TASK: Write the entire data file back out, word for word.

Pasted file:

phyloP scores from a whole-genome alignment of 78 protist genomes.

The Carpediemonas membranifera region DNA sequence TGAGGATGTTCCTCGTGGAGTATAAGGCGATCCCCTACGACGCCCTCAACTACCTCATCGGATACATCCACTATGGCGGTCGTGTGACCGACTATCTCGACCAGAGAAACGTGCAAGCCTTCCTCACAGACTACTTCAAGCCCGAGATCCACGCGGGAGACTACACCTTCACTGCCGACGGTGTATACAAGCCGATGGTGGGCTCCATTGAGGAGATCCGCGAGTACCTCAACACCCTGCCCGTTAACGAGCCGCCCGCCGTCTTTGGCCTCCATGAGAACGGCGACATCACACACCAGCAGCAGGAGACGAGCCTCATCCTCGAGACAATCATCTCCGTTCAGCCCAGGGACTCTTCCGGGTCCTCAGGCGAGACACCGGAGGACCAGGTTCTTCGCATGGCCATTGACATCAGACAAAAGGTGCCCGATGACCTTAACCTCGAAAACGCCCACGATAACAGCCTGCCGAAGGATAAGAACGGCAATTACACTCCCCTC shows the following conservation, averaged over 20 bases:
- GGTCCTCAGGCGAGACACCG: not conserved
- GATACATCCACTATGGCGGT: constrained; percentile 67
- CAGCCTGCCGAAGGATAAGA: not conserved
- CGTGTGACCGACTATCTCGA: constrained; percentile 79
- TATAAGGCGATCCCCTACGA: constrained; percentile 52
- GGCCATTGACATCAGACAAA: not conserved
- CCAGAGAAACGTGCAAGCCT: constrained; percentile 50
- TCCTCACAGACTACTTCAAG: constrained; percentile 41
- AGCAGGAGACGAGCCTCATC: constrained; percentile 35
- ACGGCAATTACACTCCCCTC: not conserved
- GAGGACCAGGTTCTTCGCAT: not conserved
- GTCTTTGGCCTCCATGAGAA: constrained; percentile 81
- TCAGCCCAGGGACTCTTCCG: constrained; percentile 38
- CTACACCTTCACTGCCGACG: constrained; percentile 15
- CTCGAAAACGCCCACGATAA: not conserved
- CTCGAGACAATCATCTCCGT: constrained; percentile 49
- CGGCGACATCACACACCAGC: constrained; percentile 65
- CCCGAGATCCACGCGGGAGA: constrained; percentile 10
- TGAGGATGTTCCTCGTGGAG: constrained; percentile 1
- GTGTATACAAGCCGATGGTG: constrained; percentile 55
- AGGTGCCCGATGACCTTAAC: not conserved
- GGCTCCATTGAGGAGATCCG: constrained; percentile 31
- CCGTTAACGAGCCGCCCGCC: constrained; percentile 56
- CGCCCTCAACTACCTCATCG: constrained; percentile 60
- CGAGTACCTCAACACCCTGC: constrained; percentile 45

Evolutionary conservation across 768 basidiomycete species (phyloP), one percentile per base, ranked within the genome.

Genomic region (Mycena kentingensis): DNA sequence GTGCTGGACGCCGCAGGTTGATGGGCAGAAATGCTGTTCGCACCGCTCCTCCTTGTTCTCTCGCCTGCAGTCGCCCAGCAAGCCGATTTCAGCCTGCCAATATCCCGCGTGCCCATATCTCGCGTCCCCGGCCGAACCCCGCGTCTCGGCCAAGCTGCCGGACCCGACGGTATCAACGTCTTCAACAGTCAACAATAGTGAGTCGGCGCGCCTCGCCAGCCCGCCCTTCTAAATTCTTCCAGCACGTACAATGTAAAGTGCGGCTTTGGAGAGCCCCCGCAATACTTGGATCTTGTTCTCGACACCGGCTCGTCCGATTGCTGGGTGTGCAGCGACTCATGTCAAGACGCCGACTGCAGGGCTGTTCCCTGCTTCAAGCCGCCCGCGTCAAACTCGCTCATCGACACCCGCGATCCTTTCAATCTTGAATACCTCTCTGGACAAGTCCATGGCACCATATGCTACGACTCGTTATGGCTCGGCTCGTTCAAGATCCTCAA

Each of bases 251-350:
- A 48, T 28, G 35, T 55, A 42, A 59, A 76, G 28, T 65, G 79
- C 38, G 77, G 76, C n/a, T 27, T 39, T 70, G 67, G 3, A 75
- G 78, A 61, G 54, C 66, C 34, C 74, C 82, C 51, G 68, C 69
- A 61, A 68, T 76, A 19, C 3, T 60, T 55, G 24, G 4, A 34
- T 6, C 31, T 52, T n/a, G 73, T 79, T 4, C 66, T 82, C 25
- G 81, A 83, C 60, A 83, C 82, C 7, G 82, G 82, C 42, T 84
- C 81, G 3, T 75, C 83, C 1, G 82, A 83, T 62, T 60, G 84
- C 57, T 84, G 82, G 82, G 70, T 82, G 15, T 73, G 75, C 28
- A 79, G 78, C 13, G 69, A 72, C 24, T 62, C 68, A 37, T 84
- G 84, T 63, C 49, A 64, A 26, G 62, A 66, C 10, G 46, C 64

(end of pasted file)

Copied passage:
phyloP scores from a whole-genome alignment of 78 protist genomes.

The Carpediemonas membranifera region DNA sequence TGAGGATGTTCCTCGTGGAGTATAAGGCGATCCCCTACGACGCCCTCAACTACCTCATCGGATACATCCACTATGGCGGTCGTGTGACCGACTATCTCGACCAGAGAAACGTGCAAGCCTTCCTCACAGACTACTTCAAGCCCGAGATCCACGCGGGAGACTACACCTTCACTGCCGACGGTGTATACAAGCCGATGGTGGGCTCCATTGAGGAGATCCGCGAGTACCTCAACACCCTGCCCGTTAACGAGCCGCCCGCCGTCTTTGGCCTCCATGAGAACGGCGACATCACACACCAGCAGCAGGAGACGAGCCTCATCCTCGAGACAATCATCTCCGTTCAGCCCAGGGACTCTTCCGGGTCCTCAGGCGAGACACCGGAGGACCAGGTTCTTCGCATGGCCATTGACATCAGACAAAAGGTGCCCGATGACCTTAACCTCGAAAACGCCCACGATAACAGCCTGCCGAAGGATAAGAACGGCAATTACACTCCCCTC shows the following conservation, averaged over 20 bases:
- GGTCCTCAGGCGAGACACCG: not conserved
- GATACATCCACTATGGCGGT: constrained; percentile 67
- CAGCCTGCCGAAGGATAAGA: not conserved
- CGTGTGACCGACTATCTCGA: constrained; percentile 79
- TATAAGGCGATCCCCTACGA: constrained; percentile 52
- GGCCATTGACATCAGACAAA: not conserved
- CCAGAGAAACGTGCAAGCCT: constrained; percentile 50
- TCCTCACAGACTACTTCAAG: constrained; percentile 41
- AGCAGGAGACGAGCCTCATC: constrained; percentile 35
- ACGGCAATTACACTCCCCTC: not conserved
- GAGGACCAGGTTCTTCGCAT: not conserved
- GTCTTTGGCCTCCATGAGAA: constrained; percentile 81
- TCAGCCCAGGGACTCTTCCG: constrained; percentile 38
- CTACACCTTCACTGCCGACG: constrained; percentile 15
- CTCGAAAACGCCCACGATAA: not conserved
- CTCGAGACAATCATCTCCGT: constrained; percentile 49
- CGGCGACATCACACACCAGC: constrained; percentile 65
- CCCGAGATCCACGCGGGAGA: constrained; percentile 10
- TGAGGATGTTCCTCGTGGAG: constrained; percentile 1
- GTGTATACAAGCCGATGGTG: constrained; percentile 55
- AGGTGCCCGATGACCTTAAC: not conserved
- GGCTCCATTGAGGAGATCCG: constrained; percentile 31
- CCGTTAACGAGCCGCCCGCC: constrained; percentile 56
- CGCCCTCAACTACCTCATCG: constrained; percentile 60
- CGAGTACCTCAACACCCTGC: constrained; percentile 45

Evolutionary conservation across 768 basidiomycete species (phyloP), one percentile per base, ranked within the genome.

Genomic region (Mycena kentingensis): DNA sequence GTGCTGGACGCCGCAGGTTGATGGGCAGAAATGCTGTTCGCACCGCTCCTCCTTGTTCTCTCGCCTGCAGTCGCCCAGCAAGCCGATTTCAGCCTGCCAATATCCCGCGTGCCCATATCTCGCGTCCCCGGCCGAACCCCGCGTCTCGGCCAAGCTGCCGGACCCGACGGTATCAACGTCTTCAACAGTCAACAATAGTGAGTCGGCGCGCCTCGCCAGCCCGCCCTTCTAAATTCTTCCAGCACGTACAATGTAAAGTGCGGCTTTGGAGAGCCCCCGCAATACTTGGATCTTGTTCTCGACACCGGCTCGTCCGATTGCTGGGTGTGCAGCGACTCATGTCAAGACGCCGACTGCAGGGCTGTTCCCTGCTTCAAGCCGCCCGCGTCAAACTCGCTCATCGACACCCGCGATCCTTTCAATCTTGAATACCTCTCTGGACAAGTCCATGGCACCATATGCTACGACTCGTTATGGCTCGGCTCGTTCAAGATCCTCAA

Each of bases 251-350:
- A 48, T 28, G 35, T 55, A 42, A 59, A 76, G 28, T 65, G 79
- C 38, G 77, G 76, C n/a, T 27, T 39, T 70, G 67, G 3, A 75
- G 78, A 61, G 54, C 66, C 34, C 74, C 82, C 51, G 68, C 69
- A 61, A 68, T 76, A 19, C 3, T 60, T 55, G 24, G 4, A 34
- T 6, C 31, T 52, T n/a, G 73, T 79, T 4, C 66, T 82, C 25
- G 81, A 83, C 60, A 83, C 82, C 7, G 82, G 82, C 42, T 84
- C 81, G 3, T 75, C 83, C 1, G 82, A 83, T 62, T 60, G 84
- C 57, T 84, G 82, G 82, G 70, T 82, G 15, T 73, G 75, C 28
- A 79, G 78, C 13, G 69, A 72, C 24, T 62, C 68, A 37, T 84
- G 84, T 63, C 49, A 64, A 26, G 62, A 66, C 10, G 46, C 64